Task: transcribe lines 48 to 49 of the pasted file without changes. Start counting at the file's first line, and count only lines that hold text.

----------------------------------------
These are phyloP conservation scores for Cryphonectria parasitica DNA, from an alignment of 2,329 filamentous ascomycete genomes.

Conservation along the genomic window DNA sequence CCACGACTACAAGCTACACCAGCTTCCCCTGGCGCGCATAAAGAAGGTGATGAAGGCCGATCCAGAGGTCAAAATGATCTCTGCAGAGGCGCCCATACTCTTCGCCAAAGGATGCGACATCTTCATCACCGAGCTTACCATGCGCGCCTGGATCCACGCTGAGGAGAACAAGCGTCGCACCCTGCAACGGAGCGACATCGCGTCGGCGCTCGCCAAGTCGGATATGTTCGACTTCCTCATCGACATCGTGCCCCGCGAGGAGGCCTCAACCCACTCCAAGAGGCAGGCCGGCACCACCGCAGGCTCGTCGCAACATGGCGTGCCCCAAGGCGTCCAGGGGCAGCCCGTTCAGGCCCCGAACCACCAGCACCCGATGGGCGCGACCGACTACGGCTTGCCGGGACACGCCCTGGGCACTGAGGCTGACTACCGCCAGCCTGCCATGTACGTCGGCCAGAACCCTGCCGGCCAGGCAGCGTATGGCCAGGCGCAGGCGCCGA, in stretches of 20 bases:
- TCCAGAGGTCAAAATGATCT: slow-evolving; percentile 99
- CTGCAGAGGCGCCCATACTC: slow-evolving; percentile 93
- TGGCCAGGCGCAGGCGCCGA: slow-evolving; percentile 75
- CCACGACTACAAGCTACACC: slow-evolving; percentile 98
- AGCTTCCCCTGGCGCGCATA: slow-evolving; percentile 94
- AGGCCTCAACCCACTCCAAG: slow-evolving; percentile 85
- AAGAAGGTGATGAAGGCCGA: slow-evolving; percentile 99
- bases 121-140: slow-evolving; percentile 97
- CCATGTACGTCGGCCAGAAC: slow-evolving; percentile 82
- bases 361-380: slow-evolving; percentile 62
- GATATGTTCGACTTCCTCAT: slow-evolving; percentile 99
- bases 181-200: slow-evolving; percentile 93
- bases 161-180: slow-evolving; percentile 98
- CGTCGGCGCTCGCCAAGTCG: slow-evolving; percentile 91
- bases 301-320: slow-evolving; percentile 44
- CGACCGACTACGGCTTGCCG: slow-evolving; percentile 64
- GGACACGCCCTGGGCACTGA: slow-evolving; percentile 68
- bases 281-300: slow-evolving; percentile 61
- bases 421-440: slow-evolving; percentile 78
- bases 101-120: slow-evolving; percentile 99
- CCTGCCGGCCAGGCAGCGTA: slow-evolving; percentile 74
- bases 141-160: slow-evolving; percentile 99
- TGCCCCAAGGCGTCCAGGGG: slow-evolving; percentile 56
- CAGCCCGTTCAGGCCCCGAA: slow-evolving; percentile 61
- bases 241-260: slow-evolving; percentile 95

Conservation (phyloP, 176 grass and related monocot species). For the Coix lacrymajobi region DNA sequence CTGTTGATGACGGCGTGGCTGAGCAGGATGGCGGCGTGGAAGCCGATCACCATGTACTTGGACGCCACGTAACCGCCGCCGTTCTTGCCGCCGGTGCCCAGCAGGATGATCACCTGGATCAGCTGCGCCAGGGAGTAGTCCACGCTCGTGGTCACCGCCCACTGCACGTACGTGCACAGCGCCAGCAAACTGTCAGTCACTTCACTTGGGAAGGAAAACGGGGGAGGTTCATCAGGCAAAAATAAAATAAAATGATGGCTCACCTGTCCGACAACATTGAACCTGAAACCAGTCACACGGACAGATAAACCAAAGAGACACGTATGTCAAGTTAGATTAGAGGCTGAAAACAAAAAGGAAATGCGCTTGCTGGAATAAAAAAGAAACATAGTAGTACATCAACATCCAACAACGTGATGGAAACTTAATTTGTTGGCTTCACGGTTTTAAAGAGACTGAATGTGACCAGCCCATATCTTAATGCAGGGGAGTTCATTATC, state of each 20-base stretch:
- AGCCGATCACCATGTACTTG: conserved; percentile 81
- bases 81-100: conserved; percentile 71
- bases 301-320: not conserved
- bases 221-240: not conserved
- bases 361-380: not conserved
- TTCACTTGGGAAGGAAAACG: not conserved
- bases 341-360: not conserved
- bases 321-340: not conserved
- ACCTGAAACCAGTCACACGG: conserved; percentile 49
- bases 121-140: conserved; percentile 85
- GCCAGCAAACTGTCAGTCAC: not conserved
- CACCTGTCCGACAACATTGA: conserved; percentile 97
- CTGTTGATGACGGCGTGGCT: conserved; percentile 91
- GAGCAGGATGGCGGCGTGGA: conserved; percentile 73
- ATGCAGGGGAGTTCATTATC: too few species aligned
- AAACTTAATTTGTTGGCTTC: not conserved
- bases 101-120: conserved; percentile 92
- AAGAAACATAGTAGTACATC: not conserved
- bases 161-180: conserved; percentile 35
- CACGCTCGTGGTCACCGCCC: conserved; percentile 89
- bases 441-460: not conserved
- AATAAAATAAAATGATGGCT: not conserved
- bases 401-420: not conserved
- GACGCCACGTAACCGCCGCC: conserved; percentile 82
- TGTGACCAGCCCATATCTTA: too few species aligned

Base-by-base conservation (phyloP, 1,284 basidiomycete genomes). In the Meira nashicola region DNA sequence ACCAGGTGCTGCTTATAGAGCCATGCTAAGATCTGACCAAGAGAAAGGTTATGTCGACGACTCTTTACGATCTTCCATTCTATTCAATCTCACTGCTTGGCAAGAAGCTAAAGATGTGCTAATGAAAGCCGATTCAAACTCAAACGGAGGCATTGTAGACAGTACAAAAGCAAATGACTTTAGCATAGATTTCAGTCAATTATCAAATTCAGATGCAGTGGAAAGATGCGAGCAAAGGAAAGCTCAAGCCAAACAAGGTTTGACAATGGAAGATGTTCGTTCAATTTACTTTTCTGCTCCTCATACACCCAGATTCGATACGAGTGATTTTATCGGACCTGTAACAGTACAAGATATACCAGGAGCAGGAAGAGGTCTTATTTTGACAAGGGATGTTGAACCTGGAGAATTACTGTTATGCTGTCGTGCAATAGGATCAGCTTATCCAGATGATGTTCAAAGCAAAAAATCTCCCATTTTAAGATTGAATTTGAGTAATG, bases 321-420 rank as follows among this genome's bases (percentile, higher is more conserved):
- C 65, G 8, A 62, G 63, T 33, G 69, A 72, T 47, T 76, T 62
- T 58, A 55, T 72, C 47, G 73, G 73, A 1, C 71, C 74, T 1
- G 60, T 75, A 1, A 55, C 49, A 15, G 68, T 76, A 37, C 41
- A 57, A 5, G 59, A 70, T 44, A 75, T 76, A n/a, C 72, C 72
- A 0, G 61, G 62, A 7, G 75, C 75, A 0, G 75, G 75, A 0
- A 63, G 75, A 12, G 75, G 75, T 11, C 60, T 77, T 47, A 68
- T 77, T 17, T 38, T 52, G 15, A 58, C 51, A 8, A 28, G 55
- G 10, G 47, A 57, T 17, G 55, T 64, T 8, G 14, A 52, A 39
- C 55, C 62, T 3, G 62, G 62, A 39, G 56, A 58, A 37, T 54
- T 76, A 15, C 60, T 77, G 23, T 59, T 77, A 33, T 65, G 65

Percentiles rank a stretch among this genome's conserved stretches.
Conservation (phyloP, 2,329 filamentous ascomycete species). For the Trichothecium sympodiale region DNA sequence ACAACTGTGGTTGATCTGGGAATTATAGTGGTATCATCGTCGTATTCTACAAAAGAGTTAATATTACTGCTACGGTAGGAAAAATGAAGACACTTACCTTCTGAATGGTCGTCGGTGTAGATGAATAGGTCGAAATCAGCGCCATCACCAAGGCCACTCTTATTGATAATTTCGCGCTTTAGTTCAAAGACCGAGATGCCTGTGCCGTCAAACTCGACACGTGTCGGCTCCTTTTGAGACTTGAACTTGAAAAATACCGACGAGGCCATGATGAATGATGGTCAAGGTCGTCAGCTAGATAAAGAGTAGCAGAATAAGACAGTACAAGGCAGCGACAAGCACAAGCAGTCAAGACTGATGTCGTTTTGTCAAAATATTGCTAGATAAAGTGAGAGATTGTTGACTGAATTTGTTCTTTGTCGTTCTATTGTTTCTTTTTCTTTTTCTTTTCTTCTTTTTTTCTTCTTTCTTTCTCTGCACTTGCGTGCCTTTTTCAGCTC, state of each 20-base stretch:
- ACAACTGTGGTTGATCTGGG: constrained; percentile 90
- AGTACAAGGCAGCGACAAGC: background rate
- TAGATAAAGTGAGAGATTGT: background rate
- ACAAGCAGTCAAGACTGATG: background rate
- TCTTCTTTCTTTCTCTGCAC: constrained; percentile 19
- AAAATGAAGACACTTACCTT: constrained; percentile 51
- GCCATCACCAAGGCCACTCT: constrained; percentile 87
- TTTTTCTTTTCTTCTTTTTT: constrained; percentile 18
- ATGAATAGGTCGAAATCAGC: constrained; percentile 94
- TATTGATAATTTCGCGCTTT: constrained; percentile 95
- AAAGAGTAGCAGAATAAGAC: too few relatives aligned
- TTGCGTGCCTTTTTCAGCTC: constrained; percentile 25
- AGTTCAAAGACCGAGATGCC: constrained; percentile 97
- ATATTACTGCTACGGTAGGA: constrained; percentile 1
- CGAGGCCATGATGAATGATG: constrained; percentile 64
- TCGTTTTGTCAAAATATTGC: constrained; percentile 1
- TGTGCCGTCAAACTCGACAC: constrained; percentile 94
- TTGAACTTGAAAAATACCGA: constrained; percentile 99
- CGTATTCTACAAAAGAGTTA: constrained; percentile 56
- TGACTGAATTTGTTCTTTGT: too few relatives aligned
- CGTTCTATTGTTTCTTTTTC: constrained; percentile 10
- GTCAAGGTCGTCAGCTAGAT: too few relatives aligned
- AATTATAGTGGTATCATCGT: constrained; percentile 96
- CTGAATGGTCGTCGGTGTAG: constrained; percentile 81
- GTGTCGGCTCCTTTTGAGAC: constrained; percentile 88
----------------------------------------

- CACGCTCGTGGTCACCGCCC: conserved; percentile 89
- bases 441-460: not conserved